After World War One Bogoljubow won many international tournaments: Berlin 1919, Stockholm 1919, Kiel 1921, and Pistyan 1922, a tie for first at Karlsbad (Karlovy Vary) 1923. He won the Soviet championship in 1924 and 1925 and finished first at Breslau 1925 and Moscow 1925. In 1926 he won a tournament in Berlin and then in 1928 he won this event at Bad Kissingen. Plus, he had twice defeated Euwe in matches. As a result it was no wonder that Alekhine chose him as an opponent for world championship matches in 1928 and 1929.
This following brilliancy prize game between Nimzovich and Marshall demonstrates their clash in styles. For some reason Marshall had little respect for Nimzovich. Perhaps it was due to their different styles. Nimzo was sometimes very dogmatic in his approach with his Hypermodern style and sometimes overlooked tactical blows that allowed his opponents to win brilliantly as the following game illustrtes. Personality-wise, Nimzo was also somewhat arrogant and stuffy. Marshall, on the other hand, was the complete opposite. He cared little for positional nuances of a position and was a gregarious sort who enjoyed kibitzing and analyzing with just about anybody.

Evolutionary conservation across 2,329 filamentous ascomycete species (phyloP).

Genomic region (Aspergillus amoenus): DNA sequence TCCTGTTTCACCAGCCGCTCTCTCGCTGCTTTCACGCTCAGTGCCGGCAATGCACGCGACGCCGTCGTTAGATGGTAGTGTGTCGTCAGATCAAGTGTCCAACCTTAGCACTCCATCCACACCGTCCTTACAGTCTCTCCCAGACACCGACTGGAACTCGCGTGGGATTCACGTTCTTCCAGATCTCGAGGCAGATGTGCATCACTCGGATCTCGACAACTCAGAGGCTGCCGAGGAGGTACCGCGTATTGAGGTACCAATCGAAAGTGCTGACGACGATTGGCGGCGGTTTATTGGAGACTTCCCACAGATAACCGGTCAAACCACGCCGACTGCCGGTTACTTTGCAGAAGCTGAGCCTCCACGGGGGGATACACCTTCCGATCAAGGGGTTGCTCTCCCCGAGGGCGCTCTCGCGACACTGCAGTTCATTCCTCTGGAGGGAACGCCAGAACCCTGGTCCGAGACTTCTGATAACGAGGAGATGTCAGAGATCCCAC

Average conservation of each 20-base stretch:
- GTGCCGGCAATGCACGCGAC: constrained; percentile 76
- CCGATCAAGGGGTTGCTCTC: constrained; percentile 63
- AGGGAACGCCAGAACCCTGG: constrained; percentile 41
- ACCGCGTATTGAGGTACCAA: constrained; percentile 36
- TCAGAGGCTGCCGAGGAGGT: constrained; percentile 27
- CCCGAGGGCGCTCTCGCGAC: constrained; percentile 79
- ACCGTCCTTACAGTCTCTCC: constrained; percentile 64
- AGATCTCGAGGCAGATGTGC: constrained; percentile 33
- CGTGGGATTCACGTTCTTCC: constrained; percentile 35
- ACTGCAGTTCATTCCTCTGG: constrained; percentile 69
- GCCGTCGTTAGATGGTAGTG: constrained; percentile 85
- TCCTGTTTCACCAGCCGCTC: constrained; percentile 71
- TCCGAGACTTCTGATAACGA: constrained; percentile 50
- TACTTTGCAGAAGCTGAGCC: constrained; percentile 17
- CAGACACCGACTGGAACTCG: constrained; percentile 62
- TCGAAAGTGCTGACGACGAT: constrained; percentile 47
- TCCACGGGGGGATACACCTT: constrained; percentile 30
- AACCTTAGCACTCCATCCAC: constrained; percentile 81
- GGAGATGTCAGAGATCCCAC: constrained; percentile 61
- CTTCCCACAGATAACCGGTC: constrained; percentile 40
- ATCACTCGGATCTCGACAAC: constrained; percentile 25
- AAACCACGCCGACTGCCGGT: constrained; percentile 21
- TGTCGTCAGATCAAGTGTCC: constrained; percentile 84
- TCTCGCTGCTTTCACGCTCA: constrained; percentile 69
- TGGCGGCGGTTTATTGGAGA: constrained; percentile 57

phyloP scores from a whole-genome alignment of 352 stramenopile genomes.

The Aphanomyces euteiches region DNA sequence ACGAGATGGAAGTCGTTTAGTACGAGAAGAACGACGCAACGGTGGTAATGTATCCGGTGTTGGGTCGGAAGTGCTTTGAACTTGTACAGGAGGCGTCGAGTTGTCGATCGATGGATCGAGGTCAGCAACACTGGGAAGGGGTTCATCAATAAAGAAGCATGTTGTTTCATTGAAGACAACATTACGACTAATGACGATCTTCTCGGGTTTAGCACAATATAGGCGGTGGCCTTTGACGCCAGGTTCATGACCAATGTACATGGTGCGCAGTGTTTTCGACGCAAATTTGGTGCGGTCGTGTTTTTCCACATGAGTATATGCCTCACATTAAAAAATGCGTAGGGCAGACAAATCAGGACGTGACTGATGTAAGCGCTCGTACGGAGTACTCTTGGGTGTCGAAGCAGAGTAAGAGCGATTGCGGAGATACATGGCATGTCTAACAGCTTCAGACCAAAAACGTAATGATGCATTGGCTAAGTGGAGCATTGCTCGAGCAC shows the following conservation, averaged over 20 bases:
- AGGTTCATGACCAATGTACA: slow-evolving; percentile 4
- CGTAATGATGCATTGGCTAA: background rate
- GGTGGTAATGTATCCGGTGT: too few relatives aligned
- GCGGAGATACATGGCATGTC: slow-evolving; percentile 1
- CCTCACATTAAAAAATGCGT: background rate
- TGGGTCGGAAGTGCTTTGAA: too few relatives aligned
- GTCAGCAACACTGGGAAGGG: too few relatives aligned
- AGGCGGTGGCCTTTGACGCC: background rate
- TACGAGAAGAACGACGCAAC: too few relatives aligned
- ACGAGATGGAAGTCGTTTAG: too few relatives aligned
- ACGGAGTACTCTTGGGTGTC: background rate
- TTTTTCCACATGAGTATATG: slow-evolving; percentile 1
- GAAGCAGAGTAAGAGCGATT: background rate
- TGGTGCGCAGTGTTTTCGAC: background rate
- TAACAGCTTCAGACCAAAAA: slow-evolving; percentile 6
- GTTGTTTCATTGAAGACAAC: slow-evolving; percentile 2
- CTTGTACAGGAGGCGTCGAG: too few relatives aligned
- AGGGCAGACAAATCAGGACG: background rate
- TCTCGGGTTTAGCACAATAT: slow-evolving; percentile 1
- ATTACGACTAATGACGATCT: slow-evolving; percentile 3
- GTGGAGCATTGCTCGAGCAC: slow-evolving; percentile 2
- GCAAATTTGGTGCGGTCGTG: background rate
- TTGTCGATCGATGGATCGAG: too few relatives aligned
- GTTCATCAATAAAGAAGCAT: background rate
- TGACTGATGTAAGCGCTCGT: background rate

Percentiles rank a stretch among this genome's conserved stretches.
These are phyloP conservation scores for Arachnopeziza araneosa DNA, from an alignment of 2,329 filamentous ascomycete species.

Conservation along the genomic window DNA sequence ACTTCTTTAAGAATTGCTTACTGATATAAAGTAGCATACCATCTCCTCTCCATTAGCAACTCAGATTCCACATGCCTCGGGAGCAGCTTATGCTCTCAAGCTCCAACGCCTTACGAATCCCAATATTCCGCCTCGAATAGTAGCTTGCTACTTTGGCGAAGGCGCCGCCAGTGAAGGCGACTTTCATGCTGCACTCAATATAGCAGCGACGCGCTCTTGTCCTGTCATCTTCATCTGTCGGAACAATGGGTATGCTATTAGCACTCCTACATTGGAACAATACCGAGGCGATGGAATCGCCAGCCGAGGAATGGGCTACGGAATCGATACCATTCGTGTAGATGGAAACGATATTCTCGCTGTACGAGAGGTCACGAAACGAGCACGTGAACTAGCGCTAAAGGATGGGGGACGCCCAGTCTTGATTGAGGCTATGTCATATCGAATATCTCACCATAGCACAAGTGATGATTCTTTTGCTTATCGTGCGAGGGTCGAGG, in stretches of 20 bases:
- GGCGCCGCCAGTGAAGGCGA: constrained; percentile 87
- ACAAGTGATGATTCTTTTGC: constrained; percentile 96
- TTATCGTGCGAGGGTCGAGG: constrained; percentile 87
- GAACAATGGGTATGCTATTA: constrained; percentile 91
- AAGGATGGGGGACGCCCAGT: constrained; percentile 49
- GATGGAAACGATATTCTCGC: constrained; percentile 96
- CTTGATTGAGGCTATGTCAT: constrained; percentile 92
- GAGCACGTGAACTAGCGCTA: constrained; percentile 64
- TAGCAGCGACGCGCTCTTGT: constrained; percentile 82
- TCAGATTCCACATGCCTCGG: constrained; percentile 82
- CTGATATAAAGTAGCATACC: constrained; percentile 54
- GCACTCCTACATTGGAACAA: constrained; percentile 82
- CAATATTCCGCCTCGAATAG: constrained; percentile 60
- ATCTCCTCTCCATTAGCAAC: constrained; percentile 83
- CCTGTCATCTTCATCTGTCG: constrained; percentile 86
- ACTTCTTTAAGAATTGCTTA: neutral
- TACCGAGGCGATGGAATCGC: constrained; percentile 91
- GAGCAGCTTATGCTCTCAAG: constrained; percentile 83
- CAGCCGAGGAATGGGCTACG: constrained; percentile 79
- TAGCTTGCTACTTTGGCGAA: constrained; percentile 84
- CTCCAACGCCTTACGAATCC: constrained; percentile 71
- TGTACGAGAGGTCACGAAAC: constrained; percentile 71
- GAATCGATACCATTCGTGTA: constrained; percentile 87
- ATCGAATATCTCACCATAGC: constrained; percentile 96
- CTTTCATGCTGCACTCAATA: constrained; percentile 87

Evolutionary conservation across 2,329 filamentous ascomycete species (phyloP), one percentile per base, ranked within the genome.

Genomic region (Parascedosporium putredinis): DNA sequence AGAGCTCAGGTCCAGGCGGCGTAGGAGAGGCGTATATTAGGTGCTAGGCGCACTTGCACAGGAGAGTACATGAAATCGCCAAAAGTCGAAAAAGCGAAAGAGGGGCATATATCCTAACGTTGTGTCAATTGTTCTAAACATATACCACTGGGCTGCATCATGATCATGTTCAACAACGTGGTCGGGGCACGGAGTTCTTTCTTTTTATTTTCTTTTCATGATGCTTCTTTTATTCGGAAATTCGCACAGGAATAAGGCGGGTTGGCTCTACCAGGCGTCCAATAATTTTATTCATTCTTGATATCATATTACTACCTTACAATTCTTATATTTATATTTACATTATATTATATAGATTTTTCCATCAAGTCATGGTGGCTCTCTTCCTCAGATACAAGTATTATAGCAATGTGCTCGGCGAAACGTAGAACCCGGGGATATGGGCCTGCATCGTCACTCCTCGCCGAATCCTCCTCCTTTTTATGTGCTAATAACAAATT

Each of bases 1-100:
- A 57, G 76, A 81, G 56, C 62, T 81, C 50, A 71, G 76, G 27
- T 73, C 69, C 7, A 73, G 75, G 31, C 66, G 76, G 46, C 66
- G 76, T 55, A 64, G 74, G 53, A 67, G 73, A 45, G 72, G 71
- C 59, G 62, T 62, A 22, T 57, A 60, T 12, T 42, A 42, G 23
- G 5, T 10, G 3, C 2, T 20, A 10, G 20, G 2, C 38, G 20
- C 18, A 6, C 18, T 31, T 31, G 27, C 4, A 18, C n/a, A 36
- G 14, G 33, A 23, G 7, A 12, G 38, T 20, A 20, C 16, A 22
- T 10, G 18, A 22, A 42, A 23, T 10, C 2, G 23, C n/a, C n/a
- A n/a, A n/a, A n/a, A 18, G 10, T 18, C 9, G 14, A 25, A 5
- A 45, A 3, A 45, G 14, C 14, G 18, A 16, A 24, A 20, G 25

This event was one of the last tournaments by Tarrasch. In 1928 he also played in a double round 8-player tournament in Berlin, but after losing three games (to Capa, Tartakower and Rubinstein) he withdrew due to illness and his games were not counted. Capa won ahead of Nimzovich, Spielmann, Tartakower, Rubinstein and Reti (tied) and Marshall. Tarrasch died at the age of 71 in 1934.
1) Bogoljubov 8.0
2) Capablanca 7.0
3-4) Euwe and Rubinstein 6.5
5) Nimzovich 6.0
6) Reti 5.5
7-9) Tartakower, Marshall and Yates 5.0
10) Spielmann 4.5
11) Tarrasch 4.0
12) Mieses 3.0